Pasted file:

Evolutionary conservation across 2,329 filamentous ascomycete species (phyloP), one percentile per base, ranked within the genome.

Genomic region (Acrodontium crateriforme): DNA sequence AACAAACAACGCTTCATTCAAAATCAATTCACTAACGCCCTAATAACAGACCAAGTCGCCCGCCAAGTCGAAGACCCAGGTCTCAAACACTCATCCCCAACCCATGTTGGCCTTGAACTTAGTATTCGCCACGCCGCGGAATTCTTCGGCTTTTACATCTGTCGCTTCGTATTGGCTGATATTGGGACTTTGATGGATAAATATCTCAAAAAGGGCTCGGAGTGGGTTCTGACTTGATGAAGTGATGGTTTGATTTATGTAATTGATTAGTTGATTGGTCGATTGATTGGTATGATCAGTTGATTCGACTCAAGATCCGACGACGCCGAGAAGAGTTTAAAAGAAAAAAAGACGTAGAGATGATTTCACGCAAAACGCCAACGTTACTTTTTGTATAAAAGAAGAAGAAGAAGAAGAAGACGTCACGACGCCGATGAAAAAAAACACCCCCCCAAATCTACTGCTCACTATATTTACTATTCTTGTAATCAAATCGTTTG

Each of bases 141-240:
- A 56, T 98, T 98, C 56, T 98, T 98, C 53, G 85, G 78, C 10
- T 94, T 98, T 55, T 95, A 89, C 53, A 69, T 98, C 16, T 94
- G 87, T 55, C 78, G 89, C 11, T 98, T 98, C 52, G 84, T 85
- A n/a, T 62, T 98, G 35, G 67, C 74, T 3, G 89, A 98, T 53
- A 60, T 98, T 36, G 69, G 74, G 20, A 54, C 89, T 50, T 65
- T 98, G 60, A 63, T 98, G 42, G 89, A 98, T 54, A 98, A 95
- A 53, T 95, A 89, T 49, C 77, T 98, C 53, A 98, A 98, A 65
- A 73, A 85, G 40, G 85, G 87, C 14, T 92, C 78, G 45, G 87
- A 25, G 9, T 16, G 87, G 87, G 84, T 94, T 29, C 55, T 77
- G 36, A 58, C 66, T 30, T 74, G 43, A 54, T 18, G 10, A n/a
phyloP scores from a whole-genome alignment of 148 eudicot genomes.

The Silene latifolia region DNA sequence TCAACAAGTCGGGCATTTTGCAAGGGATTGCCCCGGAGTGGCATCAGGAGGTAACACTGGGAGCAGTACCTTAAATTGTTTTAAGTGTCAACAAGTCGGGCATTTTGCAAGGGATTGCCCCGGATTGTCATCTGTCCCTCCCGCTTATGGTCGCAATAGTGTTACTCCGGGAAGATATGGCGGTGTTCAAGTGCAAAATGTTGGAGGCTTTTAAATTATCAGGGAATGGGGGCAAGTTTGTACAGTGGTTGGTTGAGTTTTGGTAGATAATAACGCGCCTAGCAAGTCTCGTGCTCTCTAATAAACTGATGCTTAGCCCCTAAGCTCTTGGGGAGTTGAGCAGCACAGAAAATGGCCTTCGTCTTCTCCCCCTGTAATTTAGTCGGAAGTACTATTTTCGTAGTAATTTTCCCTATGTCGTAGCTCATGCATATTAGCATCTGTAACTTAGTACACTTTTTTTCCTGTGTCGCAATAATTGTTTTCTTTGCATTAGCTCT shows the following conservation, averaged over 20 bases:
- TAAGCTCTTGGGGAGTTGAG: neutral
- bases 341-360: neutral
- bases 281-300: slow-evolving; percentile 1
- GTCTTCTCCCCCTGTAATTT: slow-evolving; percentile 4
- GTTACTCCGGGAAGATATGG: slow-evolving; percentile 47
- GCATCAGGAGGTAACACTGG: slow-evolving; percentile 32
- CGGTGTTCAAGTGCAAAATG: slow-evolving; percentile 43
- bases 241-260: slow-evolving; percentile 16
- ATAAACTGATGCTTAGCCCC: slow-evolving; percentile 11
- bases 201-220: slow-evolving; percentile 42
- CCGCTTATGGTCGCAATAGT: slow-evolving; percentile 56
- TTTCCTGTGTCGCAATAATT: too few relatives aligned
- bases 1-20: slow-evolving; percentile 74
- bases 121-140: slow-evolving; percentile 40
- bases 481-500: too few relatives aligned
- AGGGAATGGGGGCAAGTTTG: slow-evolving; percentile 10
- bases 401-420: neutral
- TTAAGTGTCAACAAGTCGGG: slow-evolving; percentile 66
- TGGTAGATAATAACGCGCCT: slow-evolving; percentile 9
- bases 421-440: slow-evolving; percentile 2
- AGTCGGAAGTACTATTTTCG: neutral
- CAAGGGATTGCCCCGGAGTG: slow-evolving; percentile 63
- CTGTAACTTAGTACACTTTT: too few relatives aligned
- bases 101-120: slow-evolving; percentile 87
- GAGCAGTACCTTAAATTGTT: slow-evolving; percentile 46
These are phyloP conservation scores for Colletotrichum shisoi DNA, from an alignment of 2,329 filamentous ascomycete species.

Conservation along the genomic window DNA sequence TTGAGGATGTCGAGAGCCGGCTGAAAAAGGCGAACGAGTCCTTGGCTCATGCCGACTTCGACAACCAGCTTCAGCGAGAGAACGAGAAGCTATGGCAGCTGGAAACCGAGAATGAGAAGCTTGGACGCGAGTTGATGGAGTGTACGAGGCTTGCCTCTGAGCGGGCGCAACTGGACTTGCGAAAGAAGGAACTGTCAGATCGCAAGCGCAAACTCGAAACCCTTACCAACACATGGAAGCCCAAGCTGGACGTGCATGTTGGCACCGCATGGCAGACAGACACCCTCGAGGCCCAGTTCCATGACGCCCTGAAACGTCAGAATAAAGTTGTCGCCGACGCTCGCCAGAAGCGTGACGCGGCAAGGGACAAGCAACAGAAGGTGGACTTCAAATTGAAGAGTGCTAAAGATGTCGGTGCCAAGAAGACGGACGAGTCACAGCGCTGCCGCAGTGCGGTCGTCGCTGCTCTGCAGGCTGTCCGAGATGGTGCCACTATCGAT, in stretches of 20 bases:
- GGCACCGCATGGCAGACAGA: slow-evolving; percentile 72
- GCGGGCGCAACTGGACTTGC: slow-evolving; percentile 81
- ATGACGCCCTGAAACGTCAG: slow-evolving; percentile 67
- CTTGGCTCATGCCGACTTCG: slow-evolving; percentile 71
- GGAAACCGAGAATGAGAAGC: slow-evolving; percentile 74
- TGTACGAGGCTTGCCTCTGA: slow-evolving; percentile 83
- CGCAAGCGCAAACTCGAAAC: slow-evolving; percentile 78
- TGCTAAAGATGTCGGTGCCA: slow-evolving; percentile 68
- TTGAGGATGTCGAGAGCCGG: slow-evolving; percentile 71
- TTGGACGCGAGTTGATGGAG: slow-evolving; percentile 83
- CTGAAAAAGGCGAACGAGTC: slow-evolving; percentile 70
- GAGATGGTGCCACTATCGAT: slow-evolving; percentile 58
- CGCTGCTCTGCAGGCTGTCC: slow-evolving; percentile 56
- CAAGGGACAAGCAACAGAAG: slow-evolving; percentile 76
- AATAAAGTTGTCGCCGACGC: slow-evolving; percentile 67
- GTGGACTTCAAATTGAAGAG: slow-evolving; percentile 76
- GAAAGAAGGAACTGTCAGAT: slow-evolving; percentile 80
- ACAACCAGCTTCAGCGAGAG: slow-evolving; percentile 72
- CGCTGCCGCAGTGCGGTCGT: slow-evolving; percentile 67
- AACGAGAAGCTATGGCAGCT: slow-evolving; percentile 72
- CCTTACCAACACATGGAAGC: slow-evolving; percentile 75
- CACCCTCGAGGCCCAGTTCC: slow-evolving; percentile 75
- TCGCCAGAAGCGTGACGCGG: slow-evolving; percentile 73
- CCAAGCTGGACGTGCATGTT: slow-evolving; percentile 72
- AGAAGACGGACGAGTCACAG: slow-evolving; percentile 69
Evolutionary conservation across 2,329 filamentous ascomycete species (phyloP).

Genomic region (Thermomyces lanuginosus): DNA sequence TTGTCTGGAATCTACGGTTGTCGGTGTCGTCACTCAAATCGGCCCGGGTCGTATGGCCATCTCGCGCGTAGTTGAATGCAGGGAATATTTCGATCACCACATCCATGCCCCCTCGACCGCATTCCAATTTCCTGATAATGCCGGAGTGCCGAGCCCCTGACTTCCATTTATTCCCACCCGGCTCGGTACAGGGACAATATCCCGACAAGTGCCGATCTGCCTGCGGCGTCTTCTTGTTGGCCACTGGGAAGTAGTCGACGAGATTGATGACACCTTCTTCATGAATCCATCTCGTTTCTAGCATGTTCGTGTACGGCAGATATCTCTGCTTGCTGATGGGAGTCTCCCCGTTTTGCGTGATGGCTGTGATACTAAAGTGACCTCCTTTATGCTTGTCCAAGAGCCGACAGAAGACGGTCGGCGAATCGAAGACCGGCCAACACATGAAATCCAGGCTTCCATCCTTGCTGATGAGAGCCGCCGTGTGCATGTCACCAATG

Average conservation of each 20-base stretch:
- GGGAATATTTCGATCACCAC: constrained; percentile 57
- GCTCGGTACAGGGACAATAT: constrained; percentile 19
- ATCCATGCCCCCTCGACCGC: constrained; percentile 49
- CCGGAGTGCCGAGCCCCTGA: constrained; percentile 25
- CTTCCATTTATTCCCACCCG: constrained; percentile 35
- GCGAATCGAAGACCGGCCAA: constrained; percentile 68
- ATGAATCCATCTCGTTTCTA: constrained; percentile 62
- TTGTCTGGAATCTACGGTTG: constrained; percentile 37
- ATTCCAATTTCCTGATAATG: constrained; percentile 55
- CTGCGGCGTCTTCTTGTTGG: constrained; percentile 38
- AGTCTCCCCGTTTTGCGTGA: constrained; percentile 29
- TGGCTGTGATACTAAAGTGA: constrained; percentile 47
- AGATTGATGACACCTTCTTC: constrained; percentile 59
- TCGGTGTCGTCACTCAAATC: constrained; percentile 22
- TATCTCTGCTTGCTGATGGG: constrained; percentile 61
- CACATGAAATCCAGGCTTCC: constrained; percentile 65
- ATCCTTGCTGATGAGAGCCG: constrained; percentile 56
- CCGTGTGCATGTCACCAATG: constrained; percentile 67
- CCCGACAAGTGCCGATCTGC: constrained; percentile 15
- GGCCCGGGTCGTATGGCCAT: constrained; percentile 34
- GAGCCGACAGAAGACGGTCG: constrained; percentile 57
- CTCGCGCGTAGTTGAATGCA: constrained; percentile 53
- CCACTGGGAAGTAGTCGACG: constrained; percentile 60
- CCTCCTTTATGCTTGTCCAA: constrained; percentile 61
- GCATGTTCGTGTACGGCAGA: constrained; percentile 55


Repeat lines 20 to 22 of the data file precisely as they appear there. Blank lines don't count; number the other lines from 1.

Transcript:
- GTTACTCCGGGAAGATATGG: slow-evolving; percentile 47
- GCATCAGGAGGTAACACTGG: slow-evolving; percentile 32
- CGGTGTTCAAGTGCAAAATG: slow-evolving; percentile 43